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Operation BETTEMBOURG (14-22 Sept 1944)

Paris was put OFF LIMITS and ON LIMITS so often that everyone in confusion visited it whenever possible. It was a great town. Architecturally it had not changed at all. The girls looked like delightful dolls especially when they whizzed past on bicycles with billowing skirts. They were in considerable contrast to the red-faced Norman farmer daughters. The Parisians were very happy to see us but on the surface did not look particularly maltreated. The thin-legged children were the most obvious products of war. Perfume and fineries were fairly easy to buy and the prices did not become terrible until later. Cigarettes, D-ration chocolate and K-ration cheese made welcome gifts. Many friends were made. While driving down the Champs Elysees with a jeep-load of fashionable civilians, one had a tendency to think that the war was over.

Far from it. While allied support was diverted to the First Airborne Army’s unsuccessful attempt to slice into Germany, the First U.S. Army was impaled on the Siegfried Line and the Third U.S. Army halted on the Moselle. On 14 September, the 23rd Headquarters returned to the war. This time it was to play Operation BETTEMBOURG (15-22 Sept), a purely defensive role, in southern Luxembourg for XX Corps.

Corps Headquarters was in a mud hole just west of Metz. It was attacking the fortress city with two divisions from a bridgehead to the south while the 90th Infantry contained it from the west. This left only part of the 3rd Cavalry Group to fill the 50-mile gap to the north. Actually, it was nearly 70 miles between the 90th CP and the nearest V Corps division. The 23rd, in the guise of the 6th Armored Division, was thrown into this hole. Its mission was first to draw enemy pressure away from the Metz area, and second to reinforce the 43rd Cavalry Squadron. Later, the second mission became more important than the first, however, after the Germans apparently reacted strongly to the ruse. Originally, the operation was scheduled to last not more than 60 hours, but as a hollow checkmate to the newly arrived German 36th Infantry Division, the 23rd was held in position for seven days – until it was "relieved" by the U.S. 83rd Infantry.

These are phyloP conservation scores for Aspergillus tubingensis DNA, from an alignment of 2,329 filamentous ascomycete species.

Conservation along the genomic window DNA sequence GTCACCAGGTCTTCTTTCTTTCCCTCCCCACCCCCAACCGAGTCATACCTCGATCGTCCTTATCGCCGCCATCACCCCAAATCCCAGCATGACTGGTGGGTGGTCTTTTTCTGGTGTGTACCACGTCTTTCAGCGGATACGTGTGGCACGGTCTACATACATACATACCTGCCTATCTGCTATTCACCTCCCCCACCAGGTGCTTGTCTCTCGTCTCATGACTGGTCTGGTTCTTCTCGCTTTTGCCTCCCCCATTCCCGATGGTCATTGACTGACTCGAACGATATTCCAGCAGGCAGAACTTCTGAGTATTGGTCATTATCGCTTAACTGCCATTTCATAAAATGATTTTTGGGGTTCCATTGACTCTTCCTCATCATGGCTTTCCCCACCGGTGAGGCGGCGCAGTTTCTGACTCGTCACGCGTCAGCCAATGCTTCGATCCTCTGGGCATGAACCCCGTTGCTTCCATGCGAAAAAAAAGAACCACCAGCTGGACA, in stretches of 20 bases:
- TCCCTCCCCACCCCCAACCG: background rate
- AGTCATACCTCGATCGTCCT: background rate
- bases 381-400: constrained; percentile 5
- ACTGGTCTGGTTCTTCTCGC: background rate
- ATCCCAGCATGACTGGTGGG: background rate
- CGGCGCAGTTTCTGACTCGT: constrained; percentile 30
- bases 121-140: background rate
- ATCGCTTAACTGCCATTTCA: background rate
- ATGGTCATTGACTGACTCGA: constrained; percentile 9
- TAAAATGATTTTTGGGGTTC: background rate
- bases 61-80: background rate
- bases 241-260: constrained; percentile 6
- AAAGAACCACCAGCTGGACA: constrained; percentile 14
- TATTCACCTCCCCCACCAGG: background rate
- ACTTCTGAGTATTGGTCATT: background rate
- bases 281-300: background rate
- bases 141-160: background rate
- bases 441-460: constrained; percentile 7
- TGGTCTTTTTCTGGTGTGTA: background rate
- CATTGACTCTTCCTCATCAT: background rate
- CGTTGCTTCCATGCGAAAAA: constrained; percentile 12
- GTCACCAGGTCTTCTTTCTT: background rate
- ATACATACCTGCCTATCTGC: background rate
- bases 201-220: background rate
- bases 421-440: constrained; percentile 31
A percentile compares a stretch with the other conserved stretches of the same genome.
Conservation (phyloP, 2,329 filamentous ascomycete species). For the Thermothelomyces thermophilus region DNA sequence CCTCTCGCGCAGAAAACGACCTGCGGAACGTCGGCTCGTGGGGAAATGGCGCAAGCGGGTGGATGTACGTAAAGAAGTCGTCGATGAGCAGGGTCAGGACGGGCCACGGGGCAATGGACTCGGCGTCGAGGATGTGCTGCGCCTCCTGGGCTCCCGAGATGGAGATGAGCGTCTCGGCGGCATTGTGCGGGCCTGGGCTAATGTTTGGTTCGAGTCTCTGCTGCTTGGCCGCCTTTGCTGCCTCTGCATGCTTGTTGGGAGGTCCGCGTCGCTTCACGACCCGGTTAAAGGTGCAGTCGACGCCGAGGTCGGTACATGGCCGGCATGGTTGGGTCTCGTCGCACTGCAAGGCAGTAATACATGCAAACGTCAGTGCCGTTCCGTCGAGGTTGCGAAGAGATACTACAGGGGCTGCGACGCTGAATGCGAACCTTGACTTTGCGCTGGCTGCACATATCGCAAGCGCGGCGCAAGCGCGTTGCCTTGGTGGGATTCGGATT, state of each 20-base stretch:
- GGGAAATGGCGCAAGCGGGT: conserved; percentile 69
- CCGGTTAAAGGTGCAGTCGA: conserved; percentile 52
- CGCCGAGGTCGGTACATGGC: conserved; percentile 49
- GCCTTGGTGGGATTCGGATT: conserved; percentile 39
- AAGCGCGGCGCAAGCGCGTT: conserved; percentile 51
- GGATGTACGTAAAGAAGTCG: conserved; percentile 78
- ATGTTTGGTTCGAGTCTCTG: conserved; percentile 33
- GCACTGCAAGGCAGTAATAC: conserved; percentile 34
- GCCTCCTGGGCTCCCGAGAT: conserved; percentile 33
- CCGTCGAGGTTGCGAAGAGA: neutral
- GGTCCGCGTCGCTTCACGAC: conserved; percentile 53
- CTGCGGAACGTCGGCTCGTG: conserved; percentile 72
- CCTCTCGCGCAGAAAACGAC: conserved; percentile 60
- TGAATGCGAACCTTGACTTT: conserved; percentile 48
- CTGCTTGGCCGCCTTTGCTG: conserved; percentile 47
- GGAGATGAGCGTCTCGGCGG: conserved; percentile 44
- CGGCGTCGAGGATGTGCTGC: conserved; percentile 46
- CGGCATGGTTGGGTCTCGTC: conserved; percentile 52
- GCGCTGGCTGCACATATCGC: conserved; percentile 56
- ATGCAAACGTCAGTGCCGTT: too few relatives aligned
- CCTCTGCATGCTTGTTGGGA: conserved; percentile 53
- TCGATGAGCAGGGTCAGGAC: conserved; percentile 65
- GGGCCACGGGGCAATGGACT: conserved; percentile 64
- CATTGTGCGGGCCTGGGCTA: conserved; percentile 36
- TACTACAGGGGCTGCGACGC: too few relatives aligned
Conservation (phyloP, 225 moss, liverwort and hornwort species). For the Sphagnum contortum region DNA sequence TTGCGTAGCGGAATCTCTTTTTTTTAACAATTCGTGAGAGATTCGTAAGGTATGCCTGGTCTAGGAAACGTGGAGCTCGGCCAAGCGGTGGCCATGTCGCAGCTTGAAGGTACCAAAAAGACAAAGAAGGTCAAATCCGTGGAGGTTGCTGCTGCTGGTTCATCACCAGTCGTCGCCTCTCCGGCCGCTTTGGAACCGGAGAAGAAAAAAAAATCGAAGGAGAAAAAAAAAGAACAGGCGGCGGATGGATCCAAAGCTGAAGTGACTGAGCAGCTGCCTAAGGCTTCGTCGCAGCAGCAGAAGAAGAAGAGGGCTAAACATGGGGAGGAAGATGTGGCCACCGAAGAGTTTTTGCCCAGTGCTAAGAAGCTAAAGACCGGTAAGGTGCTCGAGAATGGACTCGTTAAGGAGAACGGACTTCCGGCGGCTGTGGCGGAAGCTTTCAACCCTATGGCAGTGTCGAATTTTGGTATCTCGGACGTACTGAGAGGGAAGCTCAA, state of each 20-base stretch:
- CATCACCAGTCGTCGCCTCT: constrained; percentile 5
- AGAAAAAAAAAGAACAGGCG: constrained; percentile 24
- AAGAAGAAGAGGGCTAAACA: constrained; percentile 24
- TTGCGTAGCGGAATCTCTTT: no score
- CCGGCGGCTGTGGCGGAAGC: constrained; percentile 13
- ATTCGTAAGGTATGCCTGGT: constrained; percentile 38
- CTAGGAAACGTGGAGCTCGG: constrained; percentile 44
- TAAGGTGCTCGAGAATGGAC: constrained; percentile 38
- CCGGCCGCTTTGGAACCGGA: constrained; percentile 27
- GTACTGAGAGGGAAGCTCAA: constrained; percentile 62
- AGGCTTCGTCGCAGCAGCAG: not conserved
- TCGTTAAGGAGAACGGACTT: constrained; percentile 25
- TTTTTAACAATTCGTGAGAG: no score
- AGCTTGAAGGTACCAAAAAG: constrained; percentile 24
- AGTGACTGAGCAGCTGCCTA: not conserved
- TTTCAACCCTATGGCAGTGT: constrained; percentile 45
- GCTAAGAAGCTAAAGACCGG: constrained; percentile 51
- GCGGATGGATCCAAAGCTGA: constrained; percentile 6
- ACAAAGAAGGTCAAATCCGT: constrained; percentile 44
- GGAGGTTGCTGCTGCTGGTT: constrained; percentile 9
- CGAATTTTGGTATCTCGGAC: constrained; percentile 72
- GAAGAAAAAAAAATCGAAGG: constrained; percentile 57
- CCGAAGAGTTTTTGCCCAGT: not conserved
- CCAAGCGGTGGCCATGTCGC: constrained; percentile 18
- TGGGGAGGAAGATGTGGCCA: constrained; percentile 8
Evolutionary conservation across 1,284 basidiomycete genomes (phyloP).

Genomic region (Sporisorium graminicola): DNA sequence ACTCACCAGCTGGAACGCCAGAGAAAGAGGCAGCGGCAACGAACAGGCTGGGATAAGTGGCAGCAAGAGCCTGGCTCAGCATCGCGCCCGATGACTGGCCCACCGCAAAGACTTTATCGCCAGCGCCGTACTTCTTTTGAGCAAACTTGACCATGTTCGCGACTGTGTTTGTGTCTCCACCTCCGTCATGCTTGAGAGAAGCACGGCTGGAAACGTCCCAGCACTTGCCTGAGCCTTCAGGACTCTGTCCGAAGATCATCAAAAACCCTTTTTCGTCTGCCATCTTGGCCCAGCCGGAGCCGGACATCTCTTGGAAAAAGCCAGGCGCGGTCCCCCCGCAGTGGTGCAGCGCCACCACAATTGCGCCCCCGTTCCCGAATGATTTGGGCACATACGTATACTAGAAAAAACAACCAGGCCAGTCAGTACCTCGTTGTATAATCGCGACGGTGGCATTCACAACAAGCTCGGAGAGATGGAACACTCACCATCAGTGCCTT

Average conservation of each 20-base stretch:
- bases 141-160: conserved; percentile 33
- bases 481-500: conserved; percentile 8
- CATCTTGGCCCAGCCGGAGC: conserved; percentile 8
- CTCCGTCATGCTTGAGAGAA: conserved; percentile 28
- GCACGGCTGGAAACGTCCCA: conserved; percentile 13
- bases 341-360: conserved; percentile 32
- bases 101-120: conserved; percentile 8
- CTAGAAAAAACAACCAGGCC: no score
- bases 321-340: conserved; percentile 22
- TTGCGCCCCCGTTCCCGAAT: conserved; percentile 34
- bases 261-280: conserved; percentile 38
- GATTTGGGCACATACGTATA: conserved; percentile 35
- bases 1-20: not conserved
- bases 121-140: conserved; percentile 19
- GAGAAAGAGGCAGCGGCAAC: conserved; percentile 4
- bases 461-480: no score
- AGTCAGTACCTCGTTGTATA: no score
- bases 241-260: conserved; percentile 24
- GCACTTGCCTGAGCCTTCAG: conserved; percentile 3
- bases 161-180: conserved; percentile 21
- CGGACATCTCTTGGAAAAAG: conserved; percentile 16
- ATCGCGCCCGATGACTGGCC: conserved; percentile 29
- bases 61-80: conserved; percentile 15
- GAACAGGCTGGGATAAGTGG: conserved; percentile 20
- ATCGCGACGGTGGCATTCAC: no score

During this period the real 6th Armored was moving east from Lorient. CCB had already reached the XII Corps area around Nancy so the 23rd assumed it was spotted and did not attempt to portray it. Therefore, the show was limited to CCA, CCR and 6th Armored Division Headquarters.

operation bettemborg map ww2 ghost army
operation luxemborg map ww2 ghost army

Four means of deception were employed: radio, dummies, sonic and special effects. The radio picture was considered the best to date. In involved 10 radios in five nets, three of which were real. Only 23 decoy items were emplaced because enemy aerial reconnaissance was nil and the danger of compromise by ground agents was high. The sonic company played the tanks in various movements for four nights. In these black moonless nights, the roaring columns were extremely realistic. During the day, the sonic half-tracks were used in Special Effects. Other visual measures included: shoulder patches, bumper markings, military police, vehicular activity (a platoon of light tanks was borrowed from the 43rd Cavalry Squadron), water points and a phony major general. A short history of the 6th Armored was given all the men and they were sent into nearby towns for church, showers and recreation. There was more than one shifty-eyed civilian observed photographing bumpers, taking notes and asking more than friendly questions.

Only half of the command was used in this operation. The rest of the unit stayed in St. Germain until 20 September and then moved up to Verdun. It was felt that this personnel could have been used to better advantage at Bettembourg and thereafter no major operation was performed at less than full strength. Despite this and the fact that XX Corps prolonged the operation longer than a ruse normally could be sustained, BETTEMBOURG is believed to have been a success. It might be held partially responsible for the German nickname for the real 6th Armored Division – the "Phantom Division."

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